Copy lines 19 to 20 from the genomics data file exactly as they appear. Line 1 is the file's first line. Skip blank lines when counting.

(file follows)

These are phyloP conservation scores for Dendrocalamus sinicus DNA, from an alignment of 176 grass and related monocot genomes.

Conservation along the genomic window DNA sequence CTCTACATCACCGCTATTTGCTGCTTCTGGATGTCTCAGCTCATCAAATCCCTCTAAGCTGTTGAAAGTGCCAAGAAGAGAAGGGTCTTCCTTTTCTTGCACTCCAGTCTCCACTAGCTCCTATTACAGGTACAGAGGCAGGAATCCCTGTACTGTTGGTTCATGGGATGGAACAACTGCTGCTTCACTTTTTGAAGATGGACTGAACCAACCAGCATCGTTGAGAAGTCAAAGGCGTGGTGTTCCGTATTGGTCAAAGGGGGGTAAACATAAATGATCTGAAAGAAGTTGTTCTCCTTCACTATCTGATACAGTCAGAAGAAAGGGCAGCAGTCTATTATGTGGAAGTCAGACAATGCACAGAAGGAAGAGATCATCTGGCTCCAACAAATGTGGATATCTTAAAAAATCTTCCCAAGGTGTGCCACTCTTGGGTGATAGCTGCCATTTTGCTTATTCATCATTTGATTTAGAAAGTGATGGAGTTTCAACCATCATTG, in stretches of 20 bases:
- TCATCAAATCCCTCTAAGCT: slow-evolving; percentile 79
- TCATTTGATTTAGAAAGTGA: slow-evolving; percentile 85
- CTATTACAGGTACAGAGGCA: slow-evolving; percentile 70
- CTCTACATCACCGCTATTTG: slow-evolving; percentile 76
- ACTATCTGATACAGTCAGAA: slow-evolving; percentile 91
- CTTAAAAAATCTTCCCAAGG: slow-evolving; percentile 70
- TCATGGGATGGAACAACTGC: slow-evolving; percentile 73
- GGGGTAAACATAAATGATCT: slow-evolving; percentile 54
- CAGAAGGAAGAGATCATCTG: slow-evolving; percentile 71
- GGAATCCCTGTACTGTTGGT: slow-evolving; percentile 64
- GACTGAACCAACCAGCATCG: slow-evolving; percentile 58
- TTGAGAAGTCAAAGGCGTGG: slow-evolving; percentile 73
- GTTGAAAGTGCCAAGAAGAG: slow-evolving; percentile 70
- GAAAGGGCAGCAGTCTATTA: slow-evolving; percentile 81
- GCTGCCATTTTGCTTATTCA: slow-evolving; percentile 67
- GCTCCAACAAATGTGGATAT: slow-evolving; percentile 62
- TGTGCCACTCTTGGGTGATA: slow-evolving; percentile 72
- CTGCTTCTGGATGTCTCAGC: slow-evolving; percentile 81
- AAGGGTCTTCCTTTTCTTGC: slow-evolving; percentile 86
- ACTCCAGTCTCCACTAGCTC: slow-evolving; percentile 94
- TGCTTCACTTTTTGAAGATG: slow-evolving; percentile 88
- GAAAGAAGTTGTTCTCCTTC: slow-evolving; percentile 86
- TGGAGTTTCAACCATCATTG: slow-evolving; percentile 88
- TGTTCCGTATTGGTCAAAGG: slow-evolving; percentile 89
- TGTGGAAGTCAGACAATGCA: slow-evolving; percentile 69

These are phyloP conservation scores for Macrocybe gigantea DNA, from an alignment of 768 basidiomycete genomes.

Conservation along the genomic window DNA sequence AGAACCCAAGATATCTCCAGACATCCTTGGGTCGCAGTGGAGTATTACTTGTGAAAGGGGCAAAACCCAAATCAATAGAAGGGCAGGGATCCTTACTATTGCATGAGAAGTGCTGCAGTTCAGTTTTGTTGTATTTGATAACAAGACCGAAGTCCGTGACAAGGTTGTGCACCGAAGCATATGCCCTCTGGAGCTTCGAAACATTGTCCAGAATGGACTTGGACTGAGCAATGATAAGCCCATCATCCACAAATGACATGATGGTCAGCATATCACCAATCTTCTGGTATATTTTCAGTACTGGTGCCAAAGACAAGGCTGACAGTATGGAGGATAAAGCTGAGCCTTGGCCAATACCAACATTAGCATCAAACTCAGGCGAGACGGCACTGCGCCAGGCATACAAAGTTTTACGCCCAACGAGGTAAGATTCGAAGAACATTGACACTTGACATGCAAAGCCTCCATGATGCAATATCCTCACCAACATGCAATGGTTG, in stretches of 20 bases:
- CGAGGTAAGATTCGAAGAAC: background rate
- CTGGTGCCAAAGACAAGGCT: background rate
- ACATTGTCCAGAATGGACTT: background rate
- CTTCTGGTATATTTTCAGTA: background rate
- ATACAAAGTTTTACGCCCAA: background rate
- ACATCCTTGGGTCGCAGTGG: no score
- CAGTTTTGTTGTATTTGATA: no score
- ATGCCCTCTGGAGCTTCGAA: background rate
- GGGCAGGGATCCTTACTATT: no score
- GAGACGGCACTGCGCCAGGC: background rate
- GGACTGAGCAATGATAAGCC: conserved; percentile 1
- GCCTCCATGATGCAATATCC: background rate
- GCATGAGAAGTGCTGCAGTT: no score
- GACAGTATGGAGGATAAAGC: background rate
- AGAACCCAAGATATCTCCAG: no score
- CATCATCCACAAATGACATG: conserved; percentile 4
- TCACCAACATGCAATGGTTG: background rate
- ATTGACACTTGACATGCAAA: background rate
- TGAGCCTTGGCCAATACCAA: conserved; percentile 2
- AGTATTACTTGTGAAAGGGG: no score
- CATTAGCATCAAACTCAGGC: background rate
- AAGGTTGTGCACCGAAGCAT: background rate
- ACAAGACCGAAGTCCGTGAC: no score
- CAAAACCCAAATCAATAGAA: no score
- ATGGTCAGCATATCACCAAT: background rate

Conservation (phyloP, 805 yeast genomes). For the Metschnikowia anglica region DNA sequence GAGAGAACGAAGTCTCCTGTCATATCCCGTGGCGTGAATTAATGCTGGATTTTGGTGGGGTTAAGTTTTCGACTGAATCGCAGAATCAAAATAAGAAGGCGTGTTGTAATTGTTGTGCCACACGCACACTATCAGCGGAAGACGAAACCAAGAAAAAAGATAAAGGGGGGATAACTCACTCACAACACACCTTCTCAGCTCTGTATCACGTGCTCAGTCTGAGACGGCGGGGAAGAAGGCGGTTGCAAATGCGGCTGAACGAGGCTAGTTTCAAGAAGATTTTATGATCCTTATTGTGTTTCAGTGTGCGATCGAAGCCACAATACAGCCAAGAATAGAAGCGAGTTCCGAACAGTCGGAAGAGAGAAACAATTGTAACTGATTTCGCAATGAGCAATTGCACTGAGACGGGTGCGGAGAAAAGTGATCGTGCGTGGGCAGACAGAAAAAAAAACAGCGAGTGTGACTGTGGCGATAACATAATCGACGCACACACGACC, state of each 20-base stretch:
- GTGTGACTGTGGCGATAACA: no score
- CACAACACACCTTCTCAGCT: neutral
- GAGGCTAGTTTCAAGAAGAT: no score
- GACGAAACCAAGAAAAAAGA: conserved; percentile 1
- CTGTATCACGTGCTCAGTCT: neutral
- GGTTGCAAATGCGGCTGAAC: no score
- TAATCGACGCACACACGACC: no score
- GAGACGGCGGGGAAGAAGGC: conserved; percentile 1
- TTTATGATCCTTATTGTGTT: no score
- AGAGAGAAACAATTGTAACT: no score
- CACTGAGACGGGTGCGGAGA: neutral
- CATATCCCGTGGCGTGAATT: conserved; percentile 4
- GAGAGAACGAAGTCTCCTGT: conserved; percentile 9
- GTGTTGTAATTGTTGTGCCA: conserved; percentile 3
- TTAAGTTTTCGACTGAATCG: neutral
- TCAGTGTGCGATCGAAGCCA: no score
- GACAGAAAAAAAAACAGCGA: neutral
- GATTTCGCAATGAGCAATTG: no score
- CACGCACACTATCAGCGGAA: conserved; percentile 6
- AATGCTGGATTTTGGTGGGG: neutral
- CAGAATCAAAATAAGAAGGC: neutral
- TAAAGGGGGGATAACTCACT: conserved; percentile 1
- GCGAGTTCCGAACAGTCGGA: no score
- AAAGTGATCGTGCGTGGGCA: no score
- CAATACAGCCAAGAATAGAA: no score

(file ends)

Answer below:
- TGTGCCACTCTTGGGTGATA: slow-evolving; percentile 72
- CTGCTTCTGGATGTCTCAGC: slow-evolving; percentile 81